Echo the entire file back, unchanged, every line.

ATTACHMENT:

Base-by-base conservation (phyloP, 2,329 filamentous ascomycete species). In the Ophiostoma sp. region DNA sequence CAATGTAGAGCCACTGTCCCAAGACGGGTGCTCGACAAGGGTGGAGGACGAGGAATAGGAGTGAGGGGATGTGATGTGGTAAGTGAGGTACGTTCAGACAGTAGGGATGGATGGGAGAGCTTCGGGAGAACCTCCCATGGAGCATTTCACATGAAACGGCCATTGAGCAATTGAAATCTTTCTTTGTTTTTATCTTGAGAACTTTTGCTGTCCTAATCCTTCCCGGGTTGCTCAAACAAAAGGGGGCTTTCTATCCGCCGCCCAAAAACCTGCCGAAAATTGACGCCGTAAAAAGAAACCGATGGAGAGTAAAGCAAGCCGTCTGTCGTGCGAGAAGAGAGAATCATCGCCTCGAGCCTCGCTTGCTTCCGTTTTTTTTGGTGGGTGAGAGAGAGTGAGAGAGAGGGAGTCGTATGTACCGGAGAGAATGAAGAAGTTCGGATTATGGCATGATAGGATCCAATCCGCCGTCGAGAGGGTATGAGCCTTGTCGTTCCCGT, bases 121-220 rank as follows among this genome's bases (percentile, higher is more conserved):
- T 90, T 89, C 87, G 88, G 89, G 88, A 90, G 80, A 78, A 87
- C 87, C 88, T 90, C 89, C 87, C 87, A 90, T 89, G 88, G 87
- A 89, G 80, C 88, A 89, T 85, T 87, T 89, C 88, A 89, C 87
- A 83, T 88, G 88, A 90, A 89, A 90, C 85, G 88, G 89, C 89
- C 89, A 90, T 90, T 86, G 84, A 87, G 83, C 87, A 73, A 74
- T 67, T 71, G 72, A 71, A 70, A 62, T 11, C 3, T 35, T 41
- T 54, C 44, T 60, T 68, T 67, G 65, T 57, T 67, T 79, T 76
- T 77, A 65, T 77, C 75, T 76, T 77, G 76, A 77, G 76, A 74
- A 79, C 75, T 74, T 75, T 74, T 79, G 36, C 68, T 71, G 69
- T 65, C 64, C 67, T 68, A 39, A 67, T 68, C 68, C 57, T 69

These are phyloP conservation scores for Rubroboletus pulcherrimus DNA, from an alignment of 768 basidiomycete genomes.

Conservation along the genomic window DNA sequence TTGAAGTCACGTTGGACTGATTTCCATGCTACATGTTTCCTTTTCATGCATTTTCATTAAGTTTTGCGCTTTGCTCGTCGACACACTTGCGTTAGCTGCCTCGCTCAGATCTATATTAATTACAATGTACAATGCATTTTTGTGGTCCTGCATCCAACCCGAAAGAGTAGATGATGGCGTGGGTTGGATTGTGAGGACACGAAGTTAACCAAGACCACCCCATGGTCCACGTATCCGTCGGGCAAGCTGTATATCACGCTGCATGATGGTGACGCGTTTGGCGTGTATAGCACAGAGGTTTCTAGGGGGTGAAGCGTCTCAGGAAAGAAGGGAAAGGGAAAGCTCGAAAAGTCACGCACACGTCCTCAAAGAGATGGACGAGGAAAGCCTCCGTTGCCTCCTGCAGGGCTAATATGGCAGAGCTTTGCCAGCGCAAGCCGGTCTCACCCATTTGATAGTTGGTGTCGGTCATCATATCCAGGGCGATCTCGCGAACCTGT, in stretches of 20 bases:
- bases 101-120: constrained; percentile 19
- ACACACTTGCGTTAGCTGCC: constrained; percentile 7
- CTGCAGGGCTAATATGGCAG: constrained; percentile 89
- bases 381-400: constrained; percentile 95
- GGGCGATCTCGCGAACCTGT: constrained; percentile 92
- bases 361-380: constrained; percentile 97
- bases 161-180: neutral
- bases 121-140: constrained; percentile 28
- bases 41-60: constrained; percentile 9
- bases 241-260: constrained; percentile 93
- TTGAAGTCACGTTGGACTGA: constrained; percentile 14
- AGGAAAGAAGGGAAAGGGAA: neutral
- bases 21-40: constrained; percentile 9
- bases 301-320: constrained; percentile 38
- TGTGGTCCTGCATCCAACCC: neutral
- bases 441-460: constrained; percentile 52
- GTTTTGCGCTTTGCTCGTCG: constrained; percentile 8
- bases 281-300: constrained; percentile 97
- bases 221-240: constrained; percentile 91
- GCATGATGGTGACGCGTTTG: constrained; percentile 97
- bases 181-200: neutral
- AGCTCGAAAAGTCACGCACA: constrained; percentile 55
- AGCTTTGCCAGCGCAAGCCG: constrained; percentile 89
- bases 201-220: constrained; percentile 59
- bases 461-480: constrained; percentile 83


Base-by-base conservation (phyloP, 2,329 filamentous ascomycete species). In the Ophiostoma sp. region DNA sequence CAATGTAGAGCCACTGTCCCAAGACGGGTGCTCGACAAGGGTGGAGGACGAGGAATAGGAGTGAGGGGATGTGATGTGGTAAGTGAGGTACGTTCAGACAGTAGGGATGGATGGGAGAGCTTCGGGAGAACCTCCCATGGAGCATTTCACATGAAACGGCCATTGAGCAATTGAAATCTTTCTTTGTTTTTATCTTGAGAACTTTTGCTGTCCTAATCCTTCCCGGGTTGCTCAAACAAAAGGGGGCTTTCTATCCGCCGCCCAAAAACCTGCCGAAAATTGACGCCGTAAAAAGAAACCGATGGAGAGTAAAGCAAGCCGTCTGTCGTGCGAGAAGAGAGAATCATCGCCTCGAGCCTCGCTTGCTTCCGTTTTTTTTGGTGGGTGAGAGAGAGTGAGAGAGAGGGAGTCGTATGTACCGGAGAGAATGAAGAAGTTCGGATTATGGCATGATAGGATCCAATCCGCCGTCGAGAGGGTATGAGCCTTGTCGTTCCCGT, bases 121-220 rank as follows among this genome's bases (percentile, higher is more conserved):
- T 90, T 89, C 87, G 88, G 89, G 88, A 90, G 80, A 78, A 87
- C 87, C 88, T 90, C 89, C 87, C 87, A 90, T 89, G 88, G 87
- A 89, G 80, C 88, A 89, T 85, T 87, T 89, C 88, A 89, C 87
- A 83, T 88, G 88, A 90, A 89, A 90, C 85, G 88, G 89, C 89
- C 89, A 90, T 90, T 86, G 84, A 87, G 83, C 87, A 73, A 74
- T 67, T 71, G 72, A 71, A 70, A 62, T 11, C 3, T 35, T 41
- T 54, C 44, T 60, T 68, T 67, G 65, T 57, T 67, T 79, T 76
- T 77, A 65, T 77, C 75, T 76, T 77, G 76, A 77, G 76, A 74
- A 79, C 75, T 74, T 75, T 74, T 79, G 36, C 68, T 71, G 69
- T 65, C 64, C 67, T 68, A 39, A 67, T 68, C 68, C 57, T 69

These are phyloP conservation scores for Rubroboletus pulcherrimus DNA, from an alignment of 768 basidiomycete genomes.

Conservation along the genomic window DNA sequence TTGAAGTCACGTTGGACTGATTTCCATGCTACATGTTTCCTTTTCATGCATTTTCATTAAGTTTTGCGCTTTGCTCGTCGACACACTTGCGTTAGCTGCCTCGCTCAGATCTATATTAATTACAATGTACAATGCATTTTTGTGGTCCTGCATCCAACCCGAAAGAGTAGATGATGGCGTGGGTTGGATTGTGAGGACACGAAGTTAACCAAGACCACCCCATGGTCCACGTATCCGTCGGGCAAGCTGTATATCACGCTGCATGATGGTGACGCGTTTGGCGTGTATAGCACAGAGGTTTCTAGGGGGTGAAGCGTCTCAGGAAAGAAGGGAAAGGGAAAGCTCGAAAAGTCACGCACACGTCCTCAAAGAGATGGACGAGGAAAGCCTCCGTTGCCTCCTGCAGGGCTAATATGGCAGAGCTTTGCCAGCGCAAGCCGGTCTCACCCATTTGATAGTTGGTGTCGGTCATCATATCCAGGGCGATCTCGCGAACCTGT, in stretches of 20 bases:
- bases 101-120: constrained; percentile 19
- ACACACTTGCGTTAGCTGCC: constrained; percentile 7
- CTGCAGGGCTAATATGGCAG: constrained; percentile 89
- bases 381-400: constrained; percentile 95
- GGGCGATCTCGCGAACCTGT: constrained; percentile 92
- bases 361-380: constrained; percentile 97
- bases 161-180: neutral
- bases 121-140: constrained; percentile 28
- bases 41-60: constrained; percentile 9
- bases 241-260: constrained; percentile 93
- TTGAAGTCACGTTGGACTGA: constrained; percentile 14
- AGGAAAGAAGGGAAAGGGAA: neutral
- bases 21-40: constrained; percentile 9
- bases 301-320: constrained; percentile 38
- TGTGGTCCTGCATCCAACCC: neutral
- bases 441-460: constrained; percentile 52
- GTTTTGCGCTTTGCTCGTCG: constrained; percentile 8
- bases 281-300: constrained; percentile 97
- bases 221-240: constrained; percentile 91
- GCATGATGGTGACGCGTTTG: constrained; percentile 97
- bases 181-200: neutral
- AGCTCGAAAAGTCACGCACA: constrained; percentile 55
- AGCTTTGCCAGCGCAAGCCG: constrained; percentile 89
- bases 201-220: constrained; percentile 59
- bases 461-480: constrained; percentile 83